Repairing a Broken System
Arizona Governor Dismantles Child Welfare Agency
Posted Jan 23, 2014
Governor Jan Brewer plans to dismantle Arizona’s Child Protective Services agency and start anew after years of complaints and the discovery that 6,500 reports of child maltreatment went uninvestigated since 2009. The idea that many so many cases were ignored may be shocking, but Arizona isn’t the only place these tragedies are happening.
Inability to adequately intervene in homes where child cruelty is occurring is a problem common to many departments of social services across the country for a variety of reasons. First, funding for agencies serving children and families remains insufficient and siloed in many states resulting in inadequate services. Funding cuts were made during the recession resulting in layoffs and overburdened employees.
Second, inter-agency communication is poor due to improper structuring. For example, interventions for parents by the justice department without simultaneous interventions for children by departments of social services are inadequate and insufficient. The same is true for interventions for children without holding parents accountable. Interventions for bullies in schools, without involving the families of those involved in the solution are unacceptable.
Lastly, a portion of child and family-serving agencies use untrained personnel to work on the most difficult and complex cases in the country. They do this to save money, but it is obviously shortsighted. These cases require the top experts available. Cases with the highest chronicity, severity, and complexity should be assigned to professionals best equipped to treat them in each agency.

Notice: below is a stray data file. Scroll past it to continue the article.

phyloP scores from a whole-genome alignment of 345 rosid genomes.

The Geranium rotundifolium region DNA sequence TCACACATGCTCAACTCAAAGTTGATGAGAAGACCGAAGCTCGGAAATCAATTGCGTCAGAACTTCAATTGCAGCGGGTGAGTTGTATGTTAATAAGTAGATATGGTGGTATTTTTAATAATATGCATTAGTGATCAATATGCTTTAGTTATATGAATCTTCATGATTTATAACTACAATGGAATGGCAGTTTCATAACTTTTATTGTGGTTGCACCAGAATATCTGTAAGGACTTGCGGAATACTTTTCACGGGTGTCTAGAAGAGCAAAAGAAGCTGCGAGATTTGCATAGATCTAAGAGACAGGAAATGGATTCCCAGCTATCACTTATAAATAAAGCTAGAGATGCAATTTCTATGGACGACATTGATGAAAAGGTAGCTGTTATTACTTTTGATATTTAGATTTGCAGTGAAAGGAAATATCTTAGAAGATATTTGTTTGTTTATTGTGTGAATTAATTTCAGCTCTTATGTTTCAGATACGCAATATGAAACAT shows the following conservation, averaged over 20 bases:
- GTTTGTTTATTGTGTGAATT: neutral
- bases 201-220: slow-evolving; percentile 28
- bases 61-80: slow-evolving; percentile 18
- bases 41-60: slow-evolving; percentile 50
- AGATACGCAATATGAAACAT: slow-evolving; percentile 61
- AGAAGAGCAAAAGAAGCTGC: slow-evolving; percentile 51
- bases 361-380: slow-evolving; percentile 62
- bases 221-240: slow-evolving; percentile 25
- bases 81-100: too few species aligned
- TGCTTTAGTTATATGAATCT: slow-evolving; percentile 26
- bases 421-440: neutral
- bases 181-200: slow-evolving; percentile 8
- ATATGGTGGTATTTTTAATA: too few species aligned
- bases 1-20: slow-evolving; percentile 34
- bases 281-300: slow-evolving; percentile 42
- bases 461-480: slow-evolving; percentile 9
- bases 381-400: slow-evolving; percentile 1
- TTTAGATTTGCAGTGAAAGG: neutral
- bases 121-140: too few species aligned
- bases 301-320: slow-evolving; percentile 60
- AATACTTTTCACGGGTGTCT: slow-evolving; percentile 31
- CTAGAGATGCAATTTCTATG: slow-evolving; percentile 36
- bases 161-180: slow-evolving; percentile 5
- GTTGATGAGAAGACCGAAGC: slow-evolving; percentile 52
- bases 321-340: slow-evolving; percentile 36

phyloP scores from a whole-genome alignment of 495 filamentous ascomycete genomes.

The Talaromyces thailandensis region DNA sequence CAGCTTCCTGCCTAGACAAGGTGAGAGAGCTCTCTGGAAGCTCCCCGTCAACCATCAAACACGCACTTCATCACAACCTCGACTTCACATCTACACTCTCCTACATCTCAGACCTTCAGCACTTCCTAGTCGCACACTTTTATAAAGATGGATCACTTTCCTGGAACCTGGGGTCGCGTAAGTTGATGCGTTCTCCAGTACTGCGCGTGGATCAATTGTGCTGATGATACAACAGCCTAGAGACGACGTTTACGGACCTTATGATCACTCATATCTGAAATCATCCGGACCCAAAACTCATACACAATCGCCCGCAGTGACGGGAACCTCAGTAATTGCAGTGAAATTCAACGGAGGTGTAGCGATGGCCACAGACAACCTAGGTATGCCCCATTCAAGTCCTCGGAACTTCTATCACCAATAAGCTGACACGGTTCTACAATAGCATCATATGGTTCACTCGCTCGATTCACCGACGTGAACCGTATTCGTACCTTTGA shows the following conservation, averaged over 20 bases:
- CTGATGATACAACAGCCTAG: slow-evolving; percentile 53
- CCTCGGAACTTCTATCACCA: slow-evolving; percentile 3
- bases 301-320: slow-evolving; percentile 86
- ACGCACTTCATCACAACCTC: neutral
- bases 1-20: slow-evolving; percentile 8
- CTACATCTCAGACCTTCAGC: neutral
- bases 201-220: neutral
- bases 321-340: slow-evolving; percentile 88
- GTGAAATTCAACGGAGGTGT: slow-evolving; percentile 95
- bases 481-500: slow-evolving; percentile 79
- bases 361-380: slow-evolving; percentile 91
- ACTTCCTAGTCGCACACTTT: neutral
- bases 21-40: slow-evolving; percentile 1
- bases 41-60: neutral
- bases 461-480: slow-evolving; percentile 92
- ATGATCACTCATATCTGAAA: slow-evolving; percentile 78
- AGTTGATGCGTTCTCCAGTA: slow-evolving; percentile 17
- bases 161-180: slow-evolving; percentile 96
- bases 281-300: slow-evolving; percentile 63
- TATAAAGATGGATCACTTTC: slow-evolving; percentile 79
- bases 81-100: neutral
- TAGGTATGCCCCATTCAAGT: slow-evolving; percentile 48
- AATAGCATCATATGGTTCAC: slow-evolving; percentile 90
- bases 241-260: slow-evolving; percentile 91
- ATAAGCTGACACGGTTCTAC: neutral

The University of Minnesota School of Social Work estimated that 45-72% of youth in the social services system cross over into the juvenile justice system. These crossover youth suffer from a higher rate of drug use, mental health issues and have a higher recidivism rate. These not only impact the youth’s life, but can impact the lives of their future children and grandchildren. Left untreated it results in ongoing multi-generational violence throughout the U.S.
Mental health, social services, education, and juvenile justice are chronically underfunded for our most important task: raising, educating, and protecting our children. We are reaping what we are sowing. If we offer the appropriate funding, time, effort and energy, we will begin to improve the lives and mental health of today’s youth, and reduce future violence. If we fail, the situation will deteriorate further.
Many states need to re-conceptualize and restructure their departments of social services, juvenile services, and education while folding in behavioral health treatment for children and families. This will require significant thoughtfulness, research, and planning. It may be drastic, but Governor Brewer could be on to something if the restructuring is done correctly and for the right reasons.
Moving forward, here are a few thoughts for Governor Brewer and other states considering following a similar path:
1) Place inter-agency communication as a top priority for reorganization. Social services, mental health agencies, schools and juvenile justice departments need to work together to ensure child safety, treat mental health issues, educate youth and correct bad behavior. When these operations function in harmony we will achieve successful results.
2) Place research at the core of your reorganization. Constructive behavior change and family therapy are evidence-based practices that need to be a major part of the solution at all levels. Georgetown University and researcher Dr. Mark Lipsey created an excellent report proving this idea.
3) Make the investment. Hire and recruit the best, most committed professionals. Ensure that there are enough workers to cover all the cases. From a moral standpoint, the argument is simple: we all want a better, safer future for our children. From an economic perspective, if we don’t pay upfront, we will be paying for it down the road with our wallets, and with our hearts.
Written by: Dr. Kathy Seifert
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- Dr. Kathy Seifert